Toe Blake is fittingly honoured
by Randy Pascal
It is a sporting tribute that is long overdue. The re-naming of the Coniston Arena in honour of local hockey legend Hector "Toe" Blake will
be quiet no more as some 500 people or so, including countless relatives, descend upon the small town east of Sudbury on September 10th.
Although the motion that approved the name change dates back to last summer, it's taken the effort and dedication of a six-person committee,
spearheaded by former Nickel Centre councillor Sandra Boyd, to put in place a celebration worthy of "The Old Lamplighter" himself.
While Blake, along with the majority of his ten siblings, was born in Victoria Mines (now a ghost town out near Fairbanks Lake Road), the family moved
to Coniston when he was just one, his mother and father remaining there until they passed away in the 1950s.
A member of the 1932 Sudbury Wolves Memorial Cup winning team, Blake played briefly with the Hamilton Tigers (where he met his wife, Betty). before
moving on to join the NHL's Montreal Maroons.
Capturing three Stanley Cups in Montreal as a member of the Maroons and Canadiens, part of the well-reknown "Punch Line" with Rocket Richard and Elmer
Lach, ranked 66th in the Hockey News listing of all-time NHL greats in 1988, Blake is even more well respected for his accomplishments as a coach.
In his 13 year career behind the bench of the Canadiens, Blake guided his teams to an astounding eight Stanley Cup championships. He was named to the
Hockey Hall of Fame in 1966 and was made a Member of the Order of Canada in 1982, eventually falling victim to a long-time battle with Alzheimer's
Disease in 1995.
"It's been a long time coming" Boyd said, putting the finishing touches on a ceremony that has exceeded her wildest dreams."It was always something in
the back of my mind that I felt I had left unfinished."
While talk of the re-naming initially surfaced in the 1990's and again early into the new millenium, it was the formation of the Coniston CAN (Community
Action Network) that sparked the flame that would bring the process to fruition, thanks in large part to the on-going guidance and support of the City of
Greater Sudbury and councillor Doug Craig, according to Boyd.
While Blake spent the bulk of his adult life in Montreal, eventually opening a tavern along St Catherines Street and raising three children in La
Belle Province, the ties to Coniston remained strong.
One of several nieces and nephews still in the area, Lorraine McGregor gladly jumped aboard the committee to honour her uncle, undertaking the tedious
task of working through family lineage.
Of the eleven children of Wilmer Blake and Arzalie Filion, only Toe's younger sister Margaret survives today, residing at a nursing home in Toronto and
having now celebrated her 92nd birthday.
But the bulk of those children lived in the Sudbury area, most having a strong attachment to the local mining community. Little surprise that Coniston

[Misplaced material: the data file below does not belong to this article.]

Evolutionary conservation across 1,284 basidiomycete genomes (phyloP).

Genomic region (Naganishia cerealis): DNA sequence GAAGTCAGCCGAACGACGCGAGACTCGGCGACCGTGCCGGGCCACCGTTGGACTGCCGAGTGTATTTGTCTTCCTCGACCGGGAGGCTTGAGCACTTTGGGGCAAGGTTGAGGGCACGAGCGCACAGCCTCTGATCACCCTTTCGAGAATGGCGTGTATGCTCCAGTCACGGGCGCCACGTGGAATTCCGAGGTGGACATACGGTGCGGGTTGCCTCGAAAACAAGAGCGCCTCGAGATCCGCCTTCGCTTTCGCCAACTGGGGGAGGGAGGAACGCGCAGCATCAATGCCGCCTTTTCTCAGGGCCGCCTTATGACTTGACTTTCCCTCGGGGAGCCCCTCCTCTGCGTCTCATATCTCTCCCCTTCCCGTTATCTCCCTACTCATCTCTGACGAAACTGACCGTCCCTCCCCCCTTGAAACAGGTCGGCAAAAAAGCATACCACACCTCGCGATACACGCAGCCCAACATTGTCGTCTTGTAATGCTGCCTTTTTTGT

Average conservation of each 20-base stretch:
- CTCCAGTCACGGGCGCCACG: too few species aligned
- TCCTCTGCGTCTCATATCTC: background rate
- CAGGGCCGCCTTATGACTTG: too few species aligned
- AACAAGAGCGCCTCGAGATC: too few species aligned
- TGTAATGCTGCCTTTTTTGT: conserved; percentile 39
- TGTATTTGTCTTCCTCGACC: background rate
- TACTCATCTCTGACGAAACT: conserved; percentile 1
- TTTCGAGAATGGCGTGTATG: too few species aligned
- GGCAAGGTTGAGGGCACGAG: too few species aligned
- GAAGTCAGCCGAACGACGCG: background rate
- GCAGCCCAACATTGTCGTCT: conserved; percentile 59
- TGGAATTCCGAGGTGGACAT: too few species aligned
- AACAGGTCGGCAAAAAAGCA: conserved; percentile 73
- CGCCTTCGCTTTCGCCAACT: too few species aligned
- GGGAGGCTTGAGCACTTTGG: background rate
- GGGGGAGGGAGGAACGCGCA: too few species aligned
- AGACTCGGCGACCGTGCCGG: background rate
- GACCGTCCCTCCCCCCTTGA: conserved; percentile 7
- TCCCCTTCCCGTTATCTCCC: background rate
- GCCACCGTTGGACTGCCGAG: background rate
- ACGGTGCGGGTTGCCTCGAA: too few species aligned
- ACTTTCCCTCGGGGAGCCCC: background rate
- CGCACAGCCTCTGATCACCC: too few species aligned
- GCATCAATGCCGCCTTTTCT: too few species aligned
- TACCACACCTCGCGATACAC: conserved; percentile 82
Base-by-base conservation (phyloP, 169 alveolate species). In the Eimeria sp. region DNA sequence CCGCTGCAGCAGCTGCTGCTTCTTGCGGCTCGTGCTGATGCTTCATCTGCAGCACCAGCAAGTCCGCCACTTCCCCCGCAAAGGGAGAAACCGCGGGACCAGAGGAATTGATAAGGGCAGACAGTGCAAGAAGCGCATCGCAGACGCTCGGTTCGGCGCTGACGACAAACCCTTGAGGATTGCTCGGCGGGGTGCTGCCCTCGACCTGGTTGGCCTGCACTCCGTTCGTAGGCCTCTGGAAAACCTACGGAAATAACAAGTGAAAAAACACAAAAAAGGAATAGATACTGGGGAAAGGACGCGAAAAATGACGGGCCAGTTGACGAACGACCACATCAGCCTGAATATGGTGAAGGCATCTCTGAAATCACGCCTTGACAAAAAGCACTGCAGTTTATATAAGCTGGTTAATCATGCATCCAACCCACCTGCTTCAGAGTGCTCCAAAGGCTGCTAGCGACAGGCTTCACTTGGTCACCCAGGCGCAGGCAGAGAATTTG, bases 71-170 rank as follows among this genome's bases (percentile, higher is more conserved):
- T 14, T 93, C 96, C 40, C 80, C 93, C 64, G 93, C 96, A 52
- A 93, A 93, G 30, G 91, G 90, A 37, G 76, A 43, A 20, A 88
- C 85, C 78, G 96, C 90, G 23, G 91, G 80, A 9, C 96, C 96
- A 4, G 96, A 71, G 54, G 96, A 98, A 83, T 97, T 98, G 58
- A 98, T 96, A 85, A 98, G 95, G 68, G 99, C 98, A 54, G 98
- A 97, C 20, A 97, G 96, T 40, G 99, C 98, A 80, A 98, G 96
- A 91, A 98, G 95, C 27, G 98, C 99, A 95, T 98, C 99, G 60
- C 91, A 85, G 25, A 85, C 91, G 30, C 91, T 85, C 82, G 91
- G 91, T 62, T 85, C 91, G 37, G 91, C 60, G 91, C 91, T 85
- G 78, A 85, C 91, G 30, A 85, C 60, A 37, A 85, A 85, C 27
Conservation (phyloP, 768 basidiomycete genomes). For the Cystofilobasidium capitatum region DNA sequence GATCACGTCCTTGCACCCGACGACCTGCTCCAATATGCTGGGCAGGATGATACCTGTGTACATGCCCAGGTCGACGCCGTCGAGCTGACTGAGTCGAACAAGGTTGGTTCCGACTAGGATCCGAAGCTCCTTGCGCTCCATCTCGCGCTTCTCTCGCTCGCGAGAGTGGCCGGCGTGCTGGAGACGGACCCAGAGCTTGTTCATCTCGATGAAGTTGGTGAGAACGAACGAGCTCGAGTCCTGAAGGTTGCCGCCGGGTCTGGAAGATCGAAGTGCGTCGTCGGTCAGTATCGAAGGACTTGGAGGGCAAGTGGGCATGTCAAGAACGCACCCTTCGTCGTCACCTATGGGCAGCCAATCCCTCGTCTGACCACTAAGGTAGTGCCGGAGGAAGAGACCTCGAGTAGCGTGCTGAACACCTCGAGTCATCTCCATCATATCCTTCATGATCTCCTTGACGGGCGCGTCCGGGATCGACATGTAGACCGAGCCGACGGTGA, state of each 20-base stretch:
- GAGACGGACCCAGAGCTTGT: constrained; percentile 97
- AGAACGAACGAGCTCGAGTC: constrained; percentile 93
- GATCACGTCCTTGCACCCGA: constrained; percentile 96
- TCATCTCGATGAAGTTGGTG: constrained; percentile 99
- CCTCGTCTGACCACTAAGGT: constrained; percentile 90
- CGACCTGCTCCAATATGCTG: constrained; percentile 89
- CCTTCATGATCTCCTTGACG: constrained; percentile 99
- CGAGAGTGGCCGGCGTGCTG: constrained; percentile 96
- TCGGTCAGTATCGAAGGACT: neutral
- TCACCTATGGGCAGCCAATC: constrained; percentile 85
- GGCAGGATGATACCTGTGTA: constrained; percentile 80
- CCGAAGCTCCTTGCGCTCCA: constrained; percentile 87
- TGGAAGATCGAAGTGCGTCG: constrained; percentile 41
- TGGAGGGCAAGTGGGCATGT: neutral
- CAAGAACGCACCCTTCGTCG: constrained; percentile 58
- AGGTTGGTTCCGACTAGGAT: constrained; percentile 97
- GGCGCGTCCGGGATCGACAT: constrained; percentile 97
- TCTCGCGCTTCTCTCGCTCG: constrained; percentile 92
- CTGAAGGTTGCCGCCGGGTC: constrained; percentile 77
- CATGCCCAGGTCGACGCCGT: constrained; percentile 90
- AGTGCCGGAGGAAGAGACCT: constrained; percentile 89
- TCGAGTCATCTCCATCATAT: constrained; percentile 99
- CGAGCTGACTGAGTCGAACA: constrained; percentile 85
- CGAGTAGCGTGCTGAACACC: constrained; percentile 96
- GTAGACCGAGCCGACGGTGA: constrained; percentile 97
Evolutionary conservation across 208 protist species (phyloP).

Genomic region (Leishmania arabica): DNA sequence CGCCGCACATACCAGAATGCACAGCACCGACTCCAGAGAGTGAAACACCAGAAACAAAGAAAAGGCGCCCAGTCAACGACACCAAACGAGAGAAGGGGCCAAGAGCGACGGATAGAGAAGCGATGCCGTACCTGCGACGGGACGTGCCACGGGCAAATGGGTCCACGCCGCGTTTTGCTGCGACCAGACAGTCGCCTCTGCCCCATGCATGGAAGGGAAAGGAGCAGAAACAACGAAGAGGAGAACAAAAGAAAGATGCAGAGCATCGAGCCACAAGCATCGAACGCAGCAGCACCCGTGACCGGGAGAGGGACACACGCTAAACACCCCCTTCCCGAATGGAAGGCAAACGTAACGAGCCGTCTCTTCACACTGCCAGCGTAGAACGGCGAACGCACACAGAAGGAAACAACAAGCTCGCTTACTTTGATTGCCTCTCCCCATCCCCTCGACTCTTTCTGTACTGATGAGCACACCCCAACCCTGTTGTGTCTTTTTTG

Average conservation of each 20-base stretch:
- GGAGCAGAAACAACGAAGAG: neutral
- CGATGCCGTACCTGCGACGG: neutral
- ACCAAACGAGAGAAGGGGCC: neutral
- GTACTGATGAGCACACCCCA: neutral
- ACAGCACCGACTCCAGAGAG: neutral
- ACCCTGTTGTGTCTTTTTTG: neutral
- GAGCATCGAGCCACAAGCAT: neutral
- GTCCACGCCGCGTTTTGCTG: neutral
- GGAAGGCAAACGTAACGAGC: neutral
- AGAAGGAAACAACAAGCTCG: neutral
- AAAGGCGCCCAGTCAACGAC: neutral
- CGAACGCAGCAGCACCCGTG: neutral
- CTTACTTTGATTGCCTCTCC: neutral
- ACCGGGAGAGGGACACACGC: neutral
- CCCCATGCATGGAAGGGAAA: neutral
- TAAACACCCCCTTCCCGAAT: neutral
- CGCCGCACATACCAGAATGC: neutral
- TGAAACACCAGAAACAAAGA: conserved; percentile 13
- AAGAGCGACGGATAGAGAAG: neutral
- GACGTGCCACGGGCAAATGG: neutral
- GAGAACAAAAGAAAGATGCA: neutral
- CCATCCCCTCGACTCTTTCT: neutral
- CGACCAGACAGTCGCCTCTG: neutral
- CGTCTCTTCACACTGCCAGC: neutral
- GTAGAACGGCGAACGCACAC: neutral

has always held Toe Blake, who returned to visit virtually every summer while his parents were alive, in very high esteem.
"The Coniston Lions used to have a train trip every year," McGregor said. "I remember taking that trip six years in a row, staying at Place Ville-Marie in
Montreal - and then we went to the hockey game."
"The fellas would go to the (Toe Blake) tavern after and I would stand on the street, because it was men only in those days." By her own accounts,
McGregor did not grow up as a strong hockey fan.
Still, the bond with uncle Toe was strong. "We used to have to listen to the hockey games on the radio and my dad would only buy Esso gasoline,
because Esso sponsored the games in those days."
McGregor's mother, Stella, was three years younger than Hector and one of the three children in the family that were born in Coniston. While McGregor
has vivid recollections of her uncle, getting quality family time together was seldom easy.
"I remember when he came back for his brother's (Tom) 50th wedding anniversary," McGregor said. "It was very hard to sit and talk to him, because
everybody was like, "there's Toe, there's Toe" - he was just swarmed."
By all accounts, it was adulation that Blake would have gladly avoided, if possible. "He was a quiet man, but very caring for his family," McGregor
It was a description that surfaced time and time again as Boyd made contact with a number of people who knew the man well. "He just seemed like a regular
small town guy," Boyd said.
"He had odds and ends jobs, delivering groceries, growing up as a kid in a big family. I think he never forgot his roots and he was always close to his
family," Boyd added.
"I got a call from Dickie Moore, telling me stories and asking me to let everyone know what a leader Toe was, how much respect we had for him, how much
I wish I could be there," Boyd said.
In addition to some 150 relatives who will be on hand along with a variety of local dignataries, the guest list for September 10th includes long-time
NHL referee Scotty Morrison, who later went on to chair the Hockey Hall of Fame.
The newly-annointed Toe Blake Memorial Arena welcomes the general public to attend the site, between noon and 3:00 p.m. on September 10th, with the
ceremony beginning at 1:30 p.m.
The arena will play host to an assortment of NHL hardware, including the Hart Memorial Trophy, Georges Vezina Trophy, Conn Smythe Trophy, Art Ross
Trophy and James Norris Memorial Trophy. There is no admission fee.